Abstract
To what extent can philosophy speak to and write about what is most fundamental to itself? This essay sorts through aspects of the problem of Plato's alleged "unwritten doctrine." The essay begins by moving back to Plato's teacher and the non-doctrinal investigations of Socrates, which are grounded in the positing of hypotheses and dialogic questioning. Following this move, the essay turns forward to Plotinus's later, more systematic presentations where the use of terms like “the one” and “the good” are not only beyond being but “are” non-objects, unable to be intuited by the intellect. These terms serve as pointers to “what” can only be realized through the soul's blissful union with its non-objective source and ground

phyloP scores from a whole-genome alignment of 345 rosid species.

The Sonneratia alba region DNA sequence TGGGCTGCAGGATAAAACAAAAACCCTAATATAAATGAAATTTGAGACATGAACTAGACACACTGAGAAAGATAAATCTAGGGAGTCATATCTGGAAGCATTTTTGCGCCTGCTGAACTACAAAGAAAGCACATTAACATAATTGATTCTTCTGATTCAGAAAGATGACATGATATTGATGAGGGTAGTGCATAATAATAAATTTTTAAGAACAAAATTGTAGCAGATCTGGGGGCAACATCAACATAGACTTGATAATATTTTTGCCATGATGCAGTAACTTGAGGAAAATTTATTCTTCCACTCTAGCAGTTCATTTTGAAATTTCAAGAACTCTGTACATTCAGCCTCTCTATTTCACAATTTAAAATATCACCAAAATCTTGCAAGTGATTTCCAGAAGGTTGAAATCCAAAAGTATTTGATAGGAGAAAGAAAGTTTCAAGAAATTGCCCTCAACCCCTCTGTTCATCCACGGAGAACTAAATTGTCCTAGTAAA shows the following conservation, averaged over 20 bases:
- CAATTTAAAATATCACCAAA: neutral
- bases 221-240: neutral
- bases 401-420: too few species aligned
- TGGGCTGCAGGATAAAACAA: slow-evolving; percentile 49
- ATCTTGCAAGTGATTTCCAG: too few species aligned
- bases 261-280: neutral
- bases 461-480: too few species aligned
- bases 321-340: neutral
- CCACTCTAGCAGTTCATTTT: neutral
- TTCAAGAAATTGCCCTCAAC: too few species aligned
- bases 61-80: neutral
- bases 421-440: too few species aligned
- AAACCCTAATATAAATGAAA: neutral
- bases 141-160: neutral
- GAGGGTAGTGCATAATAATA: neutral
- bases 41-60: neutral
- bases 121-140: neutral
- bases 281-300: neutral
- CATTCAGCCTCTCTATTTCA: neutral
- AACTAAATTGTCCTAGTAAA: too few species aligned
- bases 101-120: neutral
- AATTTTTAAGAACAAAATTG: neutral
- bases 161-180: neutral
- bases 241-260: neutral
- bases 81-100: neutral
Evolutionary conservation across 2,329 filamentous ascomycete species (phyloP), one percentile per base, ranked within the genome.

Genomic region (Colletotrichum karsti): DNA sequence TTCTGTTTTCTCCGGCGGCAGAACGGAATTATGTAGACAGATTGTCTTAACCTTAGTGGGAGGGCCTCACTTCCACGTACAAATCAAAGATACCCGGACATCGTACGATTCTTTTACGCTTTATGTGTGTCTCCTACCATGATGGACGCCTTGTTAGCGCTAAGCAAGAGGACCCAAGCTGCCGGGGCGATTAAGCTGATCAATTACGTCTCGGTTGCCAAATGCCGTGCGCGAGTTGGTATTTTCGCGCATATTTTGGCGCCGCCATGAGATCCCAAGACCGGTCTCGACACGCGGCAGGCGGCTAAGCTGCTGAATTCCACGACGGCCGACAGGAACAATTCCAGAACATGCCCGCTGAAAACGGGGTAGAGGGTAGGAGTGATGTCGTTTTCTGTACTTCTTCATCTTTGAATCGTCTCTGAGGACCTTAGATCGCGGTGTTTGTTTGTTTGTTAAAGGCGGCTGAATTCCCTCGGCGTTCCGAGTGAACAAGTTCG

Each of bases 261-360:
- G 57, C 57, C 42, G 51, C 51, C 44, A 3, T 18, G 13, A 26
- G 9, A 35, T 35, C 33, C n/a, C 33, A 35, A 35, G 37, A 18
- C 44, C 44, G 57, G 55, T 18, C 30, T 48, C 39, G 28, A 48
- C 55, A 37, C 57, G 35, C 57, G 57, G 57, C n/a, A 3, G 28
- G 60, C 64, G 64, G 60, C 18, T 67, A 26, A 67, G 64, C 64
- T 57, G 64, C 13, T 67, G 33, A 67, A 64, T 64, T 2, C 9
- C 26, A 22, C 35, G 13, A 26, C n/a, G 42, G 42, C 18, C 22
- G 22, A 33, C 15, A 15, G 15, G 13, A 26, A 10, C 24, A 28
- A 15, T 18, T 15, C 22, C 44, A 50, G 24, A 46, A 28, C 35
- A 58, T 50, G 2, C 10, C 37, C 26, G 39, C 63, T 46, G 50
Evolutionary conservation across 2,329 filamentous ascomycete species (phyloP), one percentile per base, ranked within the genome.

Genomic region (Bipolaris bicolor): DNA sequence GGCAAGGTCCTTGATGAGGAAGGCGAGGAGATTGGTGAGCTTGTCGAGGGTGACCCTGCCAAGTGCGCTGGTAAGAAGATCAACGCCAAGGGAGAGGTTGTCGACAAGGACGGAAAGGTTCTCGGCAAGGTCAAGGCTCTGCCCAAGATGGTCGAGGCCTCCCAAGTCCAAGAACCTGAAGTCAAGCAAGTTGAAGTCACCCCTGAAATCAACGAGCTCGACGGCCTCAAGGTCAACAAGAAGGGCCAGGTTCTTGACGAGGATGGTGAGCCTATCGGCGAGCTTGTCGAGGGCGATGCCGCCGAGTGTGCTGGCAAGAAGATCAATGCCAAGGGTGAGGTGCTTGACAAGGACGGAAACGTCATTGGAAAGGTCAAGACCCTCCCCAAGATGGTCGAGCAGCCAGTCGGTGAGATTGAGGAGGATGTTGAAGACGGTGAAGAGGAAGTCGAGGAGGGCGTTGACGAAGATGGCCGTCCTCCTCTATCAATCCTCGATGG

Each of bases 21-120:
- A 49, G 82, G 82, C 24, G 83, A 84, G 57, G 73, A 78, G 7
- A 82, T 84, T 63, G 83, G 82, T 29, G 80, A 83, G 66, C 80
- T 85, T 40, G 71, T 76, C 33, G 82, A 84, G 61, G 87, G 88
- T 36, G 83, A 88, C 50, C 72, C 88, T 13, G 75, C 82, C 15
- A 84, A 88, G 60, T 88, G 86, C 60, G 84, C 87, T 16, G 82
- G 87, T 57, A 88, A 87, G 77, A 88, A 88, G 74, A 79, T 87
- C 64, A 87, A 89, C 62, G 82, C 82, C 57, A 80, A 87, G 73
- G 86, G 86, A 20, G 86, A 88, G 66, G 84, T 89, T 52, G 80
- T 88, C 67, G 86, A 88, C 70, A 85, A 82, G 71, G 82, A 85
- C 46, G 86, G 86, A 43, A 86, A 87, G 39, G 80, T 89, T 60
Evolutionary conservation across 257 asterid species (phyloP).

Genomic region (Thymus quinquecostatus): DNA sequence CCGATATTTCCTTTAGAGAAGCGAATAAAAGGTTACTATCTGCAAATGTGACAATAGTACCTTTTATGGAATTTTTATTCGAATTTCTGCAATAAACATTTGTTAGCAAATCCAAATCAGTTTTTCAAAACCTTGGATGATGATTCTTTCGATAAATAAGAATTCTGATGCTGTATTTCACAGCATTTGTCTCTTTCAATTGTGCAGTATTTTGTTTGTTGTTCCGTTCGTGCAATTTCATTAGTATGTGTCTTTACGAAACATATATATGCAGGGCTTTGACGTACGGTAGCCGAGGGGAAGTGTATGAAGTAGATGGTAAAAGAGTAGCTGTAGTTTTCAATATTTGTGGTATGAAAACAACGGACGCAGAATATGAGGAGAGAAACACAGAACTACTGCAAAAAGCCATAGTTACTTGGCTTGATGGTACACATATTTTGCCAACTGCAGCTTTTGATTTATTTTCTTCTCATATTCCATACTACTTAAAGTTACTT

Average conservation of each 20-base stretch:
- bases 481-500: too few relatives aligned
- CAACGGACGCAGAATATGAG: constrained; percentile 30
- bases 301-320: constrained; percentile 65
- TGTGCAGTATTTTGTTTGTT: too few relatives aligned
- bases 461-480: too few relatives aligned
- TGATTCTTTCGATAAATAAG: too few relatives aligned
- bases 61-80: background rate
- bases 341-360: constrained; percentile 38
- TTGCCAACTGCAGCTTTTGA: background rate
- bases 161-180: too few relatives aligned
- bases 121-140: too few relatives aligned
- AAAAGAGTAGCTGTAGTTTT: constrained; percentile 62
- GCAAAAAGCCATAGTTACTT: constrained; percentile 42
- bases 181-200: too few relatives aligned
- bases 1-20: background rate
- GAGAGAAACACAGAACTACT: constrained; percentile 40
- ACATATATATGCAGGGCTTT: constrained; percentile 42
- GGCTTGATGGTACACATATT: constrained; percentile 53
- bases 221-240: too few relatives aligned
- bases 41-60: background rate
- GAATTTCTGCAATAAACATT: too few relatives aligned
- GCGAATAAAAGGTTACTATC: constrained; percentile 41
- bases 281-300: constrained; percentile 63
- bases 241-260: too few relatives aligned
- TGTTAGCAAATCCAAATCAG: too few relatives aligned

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Reprint years 2010
DOI 10.1558/ccp.v1i2.171
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